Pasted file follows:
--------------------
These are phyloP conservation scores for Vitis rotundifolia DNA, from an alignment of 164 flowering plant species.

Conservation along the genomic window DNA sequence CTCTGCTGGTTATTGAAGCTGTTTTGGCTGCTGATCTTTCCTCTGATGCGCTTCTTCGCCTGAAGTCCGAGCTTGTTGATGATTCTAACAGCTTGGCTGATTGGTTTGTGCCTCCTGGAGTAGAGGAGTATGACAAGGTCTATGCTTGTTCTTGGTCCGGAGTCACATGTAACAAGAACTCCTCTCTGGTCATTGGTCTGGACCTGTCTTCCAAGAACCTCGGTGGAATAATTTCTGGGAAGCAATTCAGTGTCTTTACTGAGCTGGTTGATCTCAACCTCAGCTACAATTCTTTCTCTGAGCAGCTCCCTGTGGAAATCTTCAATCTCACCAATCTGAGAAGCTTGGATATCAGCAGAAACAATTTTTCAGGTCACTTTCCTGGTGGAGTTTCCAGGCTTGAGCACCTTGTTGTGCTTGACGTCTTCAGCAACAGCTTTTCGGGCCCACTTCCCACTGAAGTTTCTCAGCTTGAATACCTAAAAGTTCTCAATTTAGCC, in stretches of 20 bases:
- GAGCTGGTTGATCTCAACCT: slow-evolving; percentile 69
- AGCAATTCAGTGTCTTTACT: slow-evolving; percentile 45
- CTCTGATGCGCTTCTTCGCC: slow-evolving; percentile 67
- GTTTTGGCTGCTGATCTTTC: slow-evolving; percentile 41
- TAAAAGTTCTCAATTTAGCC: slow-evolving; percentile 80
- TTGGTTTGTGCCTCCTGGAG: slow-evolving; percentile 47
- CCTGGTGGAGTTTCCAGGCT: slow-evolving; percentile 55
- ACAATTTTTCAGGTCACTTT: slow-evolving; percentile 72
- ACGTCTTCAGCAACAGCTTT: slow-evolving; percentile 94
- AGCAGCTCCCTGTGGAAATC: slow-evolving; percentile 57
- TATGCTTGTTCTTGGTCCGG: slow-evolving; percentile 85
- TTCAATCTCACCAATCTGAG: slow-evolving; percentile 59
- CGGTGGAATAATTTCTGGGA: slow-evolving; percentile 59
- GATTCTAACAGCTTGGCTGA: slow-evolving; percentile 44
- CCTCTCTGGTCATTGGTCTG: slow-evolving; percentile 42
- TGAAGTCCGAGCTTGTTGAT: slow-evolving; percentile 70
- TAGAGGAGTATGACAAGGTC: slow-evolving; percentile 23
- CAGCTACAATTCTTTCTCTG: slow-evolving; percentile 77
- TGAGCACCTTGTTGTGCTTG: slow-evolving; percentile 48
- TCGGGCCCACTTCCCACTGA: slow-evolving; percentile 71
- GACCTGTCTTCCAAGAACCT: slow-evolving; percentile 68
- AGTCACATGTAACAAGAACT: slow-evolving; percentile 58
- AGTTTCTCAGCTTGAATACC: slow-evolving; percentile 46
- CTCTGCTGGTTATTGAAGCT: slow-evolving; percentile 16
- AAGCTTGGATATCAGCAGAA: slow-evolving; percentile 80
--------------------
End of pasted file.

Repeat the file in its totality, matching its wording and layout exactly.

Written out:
These are phyloP conservation scores for Vitis rotundifolia DNA, from an alignment of 164 flowering plant species.

Conservation along the genomic window DNA sequence CTCTGCTGGTTATTGAAGCTGTTTTGGCTGCTGATCTTTCCTCTGATGCGCTTCTTCGCCTGAAGTCCGAGCTTGTTGATGATTCTAACAGCTTGGCTGATTGGTTTGTGCCTCCTGGAGTAGAGGAGTATGACAAGGTCTATGCTTGTTCTTGGTCCGGAGTCACATGTAACAAGAACTCCTCTCTGGTCATTGGTCTGGACCTGTCTTCCAAGAACCTCGGTGGAATAATTTCTGGGAAGCAATTCAGTGTCTTTACTGAGCTGGTTGATCTCAACCTCAGCTACAATTCTTTCTCTGAGCAGCTCCCTGTGGAAATCTTCAATCTCACCAATCTGAGAAGCTTGGATATCAGCAGAAACAATTTTTCAGGTCACTTTCCTGGTGGAGTTTCCAGGCTTGAGCACCTTGTTGTGCTTGACGTCTTCAGCAACAGCTTTTCGGGCCCACTTCCCACTGAAGTTTCTCAGCTTGAATACCTAAAAGTTCTCAATTTAGCC, in stretches of 20 bases:
- GAGCTGGTTGATCTCAACCT: slow-evolving; percentile 69
- AGCAATTCAGTGTCTTTACT: slow-evolving; percentile 45
- CTCTGATGCGCTTCTTCGCC: slow-evolving; percentile 67
- GTTTTGGCTGCTGATCTTTC: slow-evolving; percentile 41
- TAAAAGTTCTCAATTTAGCC: slow-evolving; percentile 80
- TTGGTTTGTGCCTCCTGGAG: slow-evolving; percentile 47
- CCTGGTGGAGTTTCCAGGCT: slow-evolving; percentile 55
- ACAATTTTTCAGGTCACTTT: slow-evolving; percentile 72
- ACGTCTTCAGCAACAGCTTT: slow-evolving; percentile 94
- AGCAGCTCCCTGTGGAAATC: slow-evolving; percentile 57
- TATGCTTGTTCTTGGTCCGG: slow-evolving; percentile 85
- TTCAATCTCACCAATCTGAG: slow-evolving; percentile 59
- CGGTGGAATAATTTCTGGGA: slow-evolving; percentile 59
- GATTCTAACAGCTTGGCTGA: slow-evolving; percentile 44
- CCTCTCTGGTCATTGGTCTG: slow-evolving; percentile 42
- TGAAGTCCGAGCTTGTTGAT: slow-evolving; percentile 70
- TAGAGGAGTATGACAAGGTC: slow-evolving; percentile 23
- CAGCTACAATTCTTTCTCTG: slow-evolving; percentile 77
- TGAGCACCTTGTTGTGCTTG: slow-evolving; percentile 48
- TCGGGCCCACTTCCCACTGA: slow-evolving; percentile 71
- GACCTGTCTTCCAAGAACCT: slow-evolving; percentile 68
- AGTCACATGTAACAAGAACT: slow-evolving; percentile 58
- AGTTTCTCAGCTTGAATACC: slow-evolving; percentile 46
- CTCTGCTGGTTATTGAAGCT: slow-evolving; percentile 16
- AAGCTTGGATATCAGCAGAA: slow-evolving; percentile 80